Should CVS Caremark be praised or confronted?

CVS is my pharmacy of choice. I am in their store a couple of times per month. I have always been aware they sell tobacco products. Yet I hardly notice them since I have no interest.

Recently they announced that by October 2014 they would no longer sell tobacco products in their 7600 pharmacy stores. That works for me. They further announced that they will launch this spring a smoking cessation campaign. Sounds good to me.

They claim it is because of their commitment to health care and they are positioning themselves as a part of the health care provider team. If you want to see their public announcement and a couple of short videos, go to http://info.cvscaremark.com/cvs-insights/cvs-quits.

Reports are that selling tobacco products is a $2 billion income stream for CVS. Yet they believe they will more than make it up through new partnerships they are negotiating with hospitals to be part of an integrative health care provider system. In fact, hospitals are challenging them on their sale of tobacco products and it might be suggested that their failure to cease selling tobacco products could be a deal breaker.

Later reports from other news sources have indicated that several cities–Boston and San Francisco to name two–are starting to ban the sale of tobacco products in pharmacies. Perhaps CVS is just getting ahead of the inevitable. The American Medical Association and the American Cancer Society have been lobbying pharmacies on this for years.

Is the move by CVS a altruistic move or a business and public relationships move. The answer is “yes”. At the same time it ought to be praised for what it is–a step in the right direction regardless of motive or pressure from potential partners and various advocacy groups. They have contributed in a small way to reverse the trend of 500,000 deaths in the USA each years from tobacco-related causes.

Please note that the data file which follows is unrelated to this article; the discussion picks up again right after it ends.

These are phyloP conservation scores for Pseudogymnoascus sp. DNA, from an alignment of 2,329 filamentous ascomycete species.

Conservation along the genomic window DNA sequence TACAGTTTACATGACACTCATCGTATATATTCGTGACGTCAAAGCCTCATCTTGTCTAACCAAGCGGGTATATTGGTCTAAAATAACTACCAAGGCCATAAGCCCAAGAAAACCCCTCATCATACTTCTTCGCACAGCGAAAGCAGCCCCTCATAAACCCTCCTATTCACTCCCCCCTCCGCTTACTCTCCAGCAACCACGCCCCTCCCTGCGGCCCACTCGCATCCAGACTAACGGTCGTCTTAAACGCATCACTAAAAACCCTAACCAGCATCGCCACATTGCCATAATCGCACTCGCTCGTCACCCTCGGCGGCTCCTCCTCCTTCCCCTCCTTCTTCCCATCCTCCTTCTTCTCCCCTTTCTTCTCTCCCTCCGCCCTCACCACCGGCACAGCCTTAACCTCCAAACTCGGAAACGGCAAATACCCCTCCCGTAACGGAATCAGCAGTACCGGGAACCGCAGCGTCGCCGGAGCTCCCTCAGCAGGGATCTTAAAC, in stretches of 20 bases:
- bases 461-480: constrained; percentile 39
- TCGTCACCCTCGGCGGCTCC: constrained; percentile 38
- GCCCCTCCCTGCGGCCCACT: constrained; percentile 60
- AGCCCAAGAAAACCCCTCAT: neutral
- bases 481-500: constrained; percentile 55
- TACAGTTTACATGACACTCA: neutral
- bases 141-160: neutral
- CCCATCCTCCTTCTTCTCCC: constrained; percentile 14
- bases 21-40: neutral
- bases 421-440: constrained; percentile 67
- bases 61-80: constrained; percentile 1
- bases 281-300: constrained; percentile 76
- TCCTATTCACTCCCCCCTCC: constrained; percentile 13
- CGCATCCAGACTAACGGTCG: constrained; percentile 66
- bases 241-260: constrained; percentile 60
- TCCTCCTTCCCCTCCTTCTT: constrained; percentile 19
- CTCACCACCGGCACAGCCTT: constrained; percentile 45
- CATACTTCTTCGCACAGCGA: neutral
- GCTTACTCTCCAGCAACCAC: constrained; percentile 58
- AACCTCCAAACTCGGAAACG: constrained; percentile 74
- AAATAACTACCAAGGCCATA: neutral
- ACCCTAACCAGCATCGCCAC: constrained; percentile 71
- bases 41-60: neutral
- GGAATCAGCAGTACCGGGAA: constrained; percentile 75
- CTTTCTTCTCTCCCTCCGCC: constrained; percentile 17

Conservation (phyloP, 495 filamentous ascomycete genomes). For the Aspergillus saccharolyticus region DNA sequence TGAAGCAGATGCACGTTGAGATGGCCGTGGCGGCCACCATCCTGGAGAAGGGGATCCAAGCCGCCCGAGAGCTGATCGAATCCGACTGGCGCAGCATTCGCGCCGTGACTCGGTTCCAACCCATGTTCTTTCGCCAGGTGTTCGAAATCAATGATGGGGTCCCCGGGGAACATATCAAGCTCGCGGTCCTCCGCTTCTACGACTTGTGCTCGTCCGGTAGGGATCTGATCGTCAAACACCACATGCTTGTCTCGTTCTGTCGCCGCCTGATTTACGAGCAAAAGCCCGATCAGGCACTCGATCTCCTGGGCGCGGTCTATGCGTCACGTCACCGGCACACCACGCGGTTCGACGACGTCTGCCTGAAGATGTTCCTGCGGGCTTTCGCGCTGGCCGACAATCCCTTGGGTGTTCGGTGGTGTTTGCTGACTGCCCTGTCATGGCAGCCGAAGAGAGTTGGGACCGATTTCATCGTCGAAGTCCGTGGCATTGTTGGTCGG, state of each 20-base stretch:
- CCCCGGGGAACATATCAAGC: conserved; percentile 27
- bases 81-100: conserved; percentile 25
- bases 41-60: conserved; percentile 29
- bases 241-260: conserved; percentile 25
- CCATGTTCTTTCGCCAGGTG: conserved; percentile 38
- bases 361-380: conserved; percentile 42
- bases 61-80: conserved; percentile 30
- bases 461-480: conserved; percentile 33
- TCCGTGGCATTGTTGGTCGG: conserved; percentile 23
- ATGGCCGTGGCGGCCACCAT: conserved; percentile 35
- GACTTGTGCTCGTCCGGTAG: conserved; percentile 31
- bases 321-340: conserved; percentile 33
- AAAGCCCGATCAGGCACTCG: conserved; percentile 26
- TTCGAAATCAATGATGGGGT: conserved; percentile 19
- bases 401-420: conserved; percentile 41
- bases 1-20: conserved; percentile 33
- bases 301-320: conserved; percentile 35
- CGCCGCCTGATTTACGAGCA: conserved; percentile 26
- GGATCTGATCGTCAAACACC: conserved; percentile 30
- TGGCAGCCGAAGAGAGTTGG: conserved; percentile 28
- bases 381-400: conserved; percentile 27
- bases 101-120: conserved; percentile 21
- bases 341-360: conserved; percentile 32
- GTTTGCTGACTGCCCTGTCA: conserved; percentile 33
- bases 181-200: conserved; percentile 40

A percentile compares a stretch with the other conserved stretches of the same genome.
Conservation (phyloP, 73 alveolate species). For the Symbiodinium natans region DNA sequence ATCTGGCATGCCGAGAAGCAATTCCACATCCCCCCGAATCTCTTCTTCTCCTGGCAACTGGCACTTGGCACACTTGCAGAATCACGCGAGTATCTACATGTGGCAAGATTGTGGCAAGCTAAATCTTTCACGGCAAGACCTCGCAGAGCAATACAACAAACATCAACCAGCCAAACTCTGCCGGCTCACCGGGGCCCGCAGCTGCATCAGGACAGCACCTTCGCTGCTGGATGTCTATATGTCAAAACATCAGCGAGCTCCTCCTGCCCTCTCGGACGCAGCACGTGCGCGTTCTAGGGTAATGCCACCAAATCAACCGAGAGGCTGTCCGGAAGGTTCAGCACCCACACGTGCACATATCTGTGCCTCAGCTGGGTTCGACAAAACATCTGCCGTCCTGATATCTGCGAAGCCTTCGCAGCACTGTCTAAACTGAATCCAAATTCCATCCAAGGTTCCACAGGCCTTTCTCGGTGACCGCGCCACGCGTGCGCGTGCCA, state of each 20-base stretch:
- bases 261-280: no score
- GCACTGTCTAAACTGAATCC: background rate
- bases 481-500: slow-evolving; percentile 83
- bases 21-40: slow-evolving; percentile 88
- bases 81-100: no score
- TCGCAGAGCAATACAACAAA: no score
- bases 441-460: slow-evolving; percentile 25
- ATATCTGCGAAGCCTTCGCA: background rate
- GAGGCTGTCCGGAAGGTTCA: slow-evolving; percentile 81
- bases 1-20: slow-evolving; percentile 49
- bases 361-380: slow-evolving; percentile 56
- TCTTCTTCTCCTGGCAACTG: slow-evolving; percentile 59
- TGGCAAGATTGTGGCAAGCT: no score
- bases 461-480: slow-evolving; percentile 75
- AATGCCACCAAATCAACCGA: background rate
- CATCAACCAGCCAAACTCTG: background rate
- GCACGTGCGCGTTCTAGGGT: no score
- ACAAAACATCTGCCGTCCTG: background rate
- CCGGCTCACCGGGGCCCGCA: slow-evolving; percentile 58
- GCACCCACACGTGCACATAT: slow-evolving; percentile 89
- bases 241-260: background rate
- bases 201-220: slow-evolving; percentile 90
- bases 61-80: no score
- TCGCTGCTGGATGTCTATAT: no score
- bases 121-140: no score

Granted, it might be appropriate to ask why they just stopped at tobacco as a health risk line of products. Why not candy, junk food, processed food, and alcohol? Good question. But not the question for today. Today let’s praise CVS. Let’s wait at least until tomorrow to confront them.

As I think about having less places where people are standing in line to buy tobacco products, I am glad I can pay for my fuel purchase at the pump at gas stations and convenience stores and I do not have to go in to standing in the forthcoming longer lines as people are buying tobacco products. I suspect these stores will be among the last hold outs on selling tobacco products.

George Bullard

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About the Author
George is President of The Columbia Partnership at www.TheColumbiaPartnership.org, This is a Christian ministry organization that seeks to transform the North American Church for vital and vibrant ministry. More than a dozen consultants and coaches are related to The Columbia Partnership. It is a strategic partner with the Cooperative Baptist Fellowship. George is the author of three books: Pursuing the Full Kingdom Potential of Your Congregation, Every Congregation Needs a Little Conflict, and FaithSoaring Churches. George is also General Secretary [executive director] of the North American Baptist Fellowship at www.NABF.info. This is one of the six regions of the Baptist World Alliance. One final role George holds is that of Senior Editor of the TCP Leadership Series books with Chalice Press at www.ChalicePress.com. More than 30 books have been published in this series during the past seven years.

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